Reichert’s cartilage includes the stapes, styloid process, lesser horn of the hyoid bone and stylohyoid ligament.
The stapes (Latin for stirrup) is the smallest bone in the middle ear. Its head articulates with the incus, and its base inserts onto the oval window of the tympanic cavity.
The styloid process is a pointed piece of bone that extends from the temporal bone, and it serves as an anchor point for muscles associated with the tongue and larynx.
The hyoid is a horseshoe-shaped bone that is located in the anterior neck at the level of C3. It is located between the mandible and the thyroid cartilage. The second pharyngeal arch gives rise to the lesser horn of the hyoid, while the third pharyngeal arch gives rise to the greater horn of the hyoid.
The stylohyoid ligament attaches the tip of the styloid process of the temporal bone to the lesser horn of the hyoid bone.
The muscles of facial expression move the skin, and change facial expressions to convey mood. Since all muscles of facial expression develop from the second pharyngeal arch, they are all innervated by CN VII (facial).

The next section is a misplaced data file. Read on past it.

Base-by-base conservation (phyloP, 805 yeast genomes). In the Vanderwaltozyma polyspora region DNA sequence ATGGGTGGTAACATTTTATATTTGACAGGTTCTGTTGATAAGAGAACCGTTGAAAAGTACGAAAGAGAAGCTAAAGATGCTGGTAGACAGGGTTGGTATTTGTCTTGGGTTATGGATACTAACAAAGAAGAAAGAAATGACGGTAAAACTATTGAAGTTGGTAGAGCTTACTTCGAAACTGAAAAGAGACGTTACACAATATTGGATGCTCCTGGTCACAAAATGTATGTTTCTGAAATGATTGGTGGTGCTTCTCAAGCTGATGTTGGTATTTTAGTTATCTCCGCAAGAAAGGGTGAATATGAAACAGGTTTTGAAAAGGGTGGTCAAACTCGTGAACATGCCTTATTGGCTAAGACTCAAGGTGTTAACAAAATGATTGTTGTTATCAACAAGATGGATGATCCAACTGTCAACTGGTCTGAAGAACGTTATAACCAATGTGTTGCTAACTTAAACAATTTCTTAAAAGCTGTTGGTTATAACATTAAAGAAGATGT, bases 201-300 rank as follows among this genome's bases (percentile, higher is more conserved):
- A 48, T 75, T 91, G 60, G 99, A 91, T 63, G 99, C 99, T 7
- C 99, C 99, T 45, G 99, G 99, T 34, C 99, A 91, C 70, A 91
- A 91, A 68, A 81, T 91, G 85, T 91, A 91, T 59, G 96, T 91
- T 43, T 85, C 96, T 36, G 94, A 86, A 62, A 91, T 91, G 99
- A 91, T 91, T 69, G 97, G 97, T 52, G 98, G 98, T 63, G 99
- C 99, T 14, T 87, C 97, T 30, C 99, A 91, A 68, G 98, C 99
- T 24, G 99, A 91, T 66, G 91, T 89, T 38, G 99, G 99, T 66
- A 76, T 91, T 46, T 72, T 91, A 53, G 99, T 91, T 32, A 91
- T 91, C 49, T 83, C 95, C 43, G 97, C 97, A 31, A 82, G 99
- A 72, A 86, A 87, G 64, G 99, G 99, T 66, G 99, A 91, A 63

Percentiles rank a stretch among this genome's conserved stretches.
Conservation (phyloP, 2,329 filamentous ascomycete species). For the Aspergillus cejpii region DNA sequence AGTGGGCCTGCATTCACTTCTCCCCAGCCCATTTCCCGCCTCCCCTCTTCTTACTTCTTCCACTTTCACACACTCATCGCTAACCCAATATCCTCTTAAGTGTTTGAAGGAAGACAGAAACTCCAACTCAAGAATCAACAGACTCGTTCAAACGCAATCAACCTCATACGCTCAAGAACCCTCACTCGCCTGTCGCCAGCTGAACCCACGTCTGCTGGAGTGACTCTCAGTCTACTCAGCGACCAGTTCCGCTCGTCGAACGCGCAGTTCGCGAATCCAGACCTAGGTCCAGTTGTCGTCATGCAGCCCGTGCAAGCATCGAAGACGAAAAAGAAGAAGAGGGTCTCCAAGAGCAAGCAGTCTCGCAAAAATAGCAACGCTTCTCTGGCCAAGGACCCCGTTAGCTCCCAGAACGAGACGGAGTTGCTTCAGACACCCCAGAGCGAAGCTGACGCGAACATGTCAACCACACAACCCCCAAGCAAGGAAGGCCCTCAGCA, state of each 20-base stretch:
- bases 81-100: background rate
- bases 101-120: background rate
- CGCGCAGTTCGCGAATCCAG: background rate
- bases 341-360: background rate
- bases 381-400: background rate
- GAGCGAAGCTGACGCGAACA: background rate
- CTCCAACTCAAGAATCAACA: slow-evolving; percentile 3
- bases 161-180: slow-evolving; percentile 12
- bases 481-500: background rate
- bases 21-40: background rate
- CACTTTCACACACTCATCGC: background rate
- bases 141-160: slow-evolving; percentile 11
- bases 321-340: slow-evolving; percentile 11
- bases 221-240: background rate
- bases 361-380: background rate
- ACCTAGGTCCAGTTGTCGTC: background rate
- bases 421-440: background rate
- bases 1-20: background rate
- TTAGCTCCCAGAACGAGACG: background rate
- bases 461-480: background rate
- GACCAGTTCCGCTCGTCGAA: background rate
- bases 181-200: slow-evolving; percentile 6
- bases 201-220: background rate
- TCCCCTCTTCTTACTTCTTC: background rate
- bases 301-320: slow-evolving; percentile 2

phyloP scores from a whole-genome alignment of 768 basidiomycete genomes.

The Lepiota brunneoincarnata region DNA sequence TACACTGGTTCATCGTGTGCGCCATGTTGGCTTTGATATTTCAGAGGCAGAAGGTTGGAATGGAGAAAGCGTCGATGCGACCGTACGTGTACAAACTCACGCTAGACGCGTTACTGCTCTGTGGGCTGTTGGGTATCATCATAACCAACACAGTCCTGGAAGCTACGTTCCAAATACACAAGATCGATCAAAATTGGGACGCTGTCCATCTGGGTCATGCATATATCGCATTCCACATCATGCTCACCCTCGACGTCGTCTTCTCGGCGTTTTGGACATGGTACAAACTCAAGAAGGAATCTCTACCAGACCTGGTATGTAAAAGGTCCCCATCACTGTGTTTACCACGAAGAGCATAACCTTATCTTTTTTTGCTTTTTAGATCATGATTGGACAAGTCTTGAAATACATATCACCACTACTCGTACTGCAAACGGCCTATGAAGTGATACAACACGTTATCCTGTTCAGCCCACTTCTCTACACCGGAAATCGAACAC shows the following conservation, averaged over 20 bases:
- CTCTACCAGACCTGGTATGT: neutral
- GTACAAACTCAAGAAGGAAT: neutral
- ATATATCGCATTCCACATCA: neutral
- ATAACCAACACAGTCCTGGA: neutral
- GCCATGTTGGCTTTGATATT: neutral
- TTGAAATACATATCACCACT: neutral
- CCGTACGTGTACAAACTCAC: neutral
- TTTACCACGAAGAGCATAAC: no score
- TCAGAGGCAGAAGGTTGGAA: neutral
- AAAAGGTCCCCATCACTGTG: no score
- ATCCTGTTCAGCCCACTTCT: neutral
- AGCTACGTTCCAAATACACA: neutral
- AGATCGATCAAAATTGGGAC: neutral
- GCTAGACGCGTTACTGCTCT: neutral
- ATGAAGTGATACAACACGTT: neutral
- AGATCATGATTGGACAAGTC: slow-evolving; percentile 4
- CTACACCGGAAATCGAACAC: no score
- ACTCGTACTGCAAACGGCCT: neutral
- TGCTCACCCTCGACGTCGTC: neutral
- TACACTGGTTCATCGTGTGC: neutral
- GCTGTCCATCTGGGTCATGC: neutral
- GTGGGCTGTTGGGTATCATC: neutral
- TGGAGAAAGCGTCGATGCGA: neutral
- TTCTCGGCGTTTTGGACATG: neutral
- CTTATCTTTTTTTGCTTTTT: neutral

The stapedius muscle is located in the middle ear and is responsible for stabilizing the stapes and preventing sound from being too loud. Since this muscle develops from the second pharyngeal arch, it is innervated by CN VII (facial).
The stylohyoid muscle originates from the tip of the styloid process of the temporal bone and inserts on the lesser horn of the hyoid bone. It elevates the hyoid during swallowing. Since this muscle develops from the second pharyngeal arch, it is innervated by CN VII (facial).
The platysma is a broad, thin sheet of muscle in the subcutaneous tissue of the neck. The platysma acts to tense the skin, as well as depress the mandible and draw the corners of the mouth inferiorly (i.e. to grimace). Since this muscle develops from the second pharyngeal arch, it is innervated by CN VII (facial).
The digastric is composed of two bellies, anterior and posterior, which are connected by a pulley-like tendon. The posterior belly of the digastric originates from the mastoid process of the temporal bone, and is responsible for drawing back the hyoid bone. Since this muscle develops from the second pharyngeal arch, it is innervated by CN VII (facial). It is important to note that the anterior belly of the digastric develops from the first pharyngeal arch, and consequently is innervated by CN V (trigeminal).
CN VII is also known as the facial nerve. It is a motor and sensory nerve that controls the muscles of facial expression, stapedius, stylohyoid, platysma and posterior belly of the digastric. It is also responsible for taste sensations from the anterior 2/3 of the tongue, among other functions.
Congenital pharyngocutaneous fistula is persistence of the cleft and pouch, resulting in a fistula between the tonsillar area and the lateral neck. It is often found along the anterior border of the sternocleidomastoid muscle (SCM).
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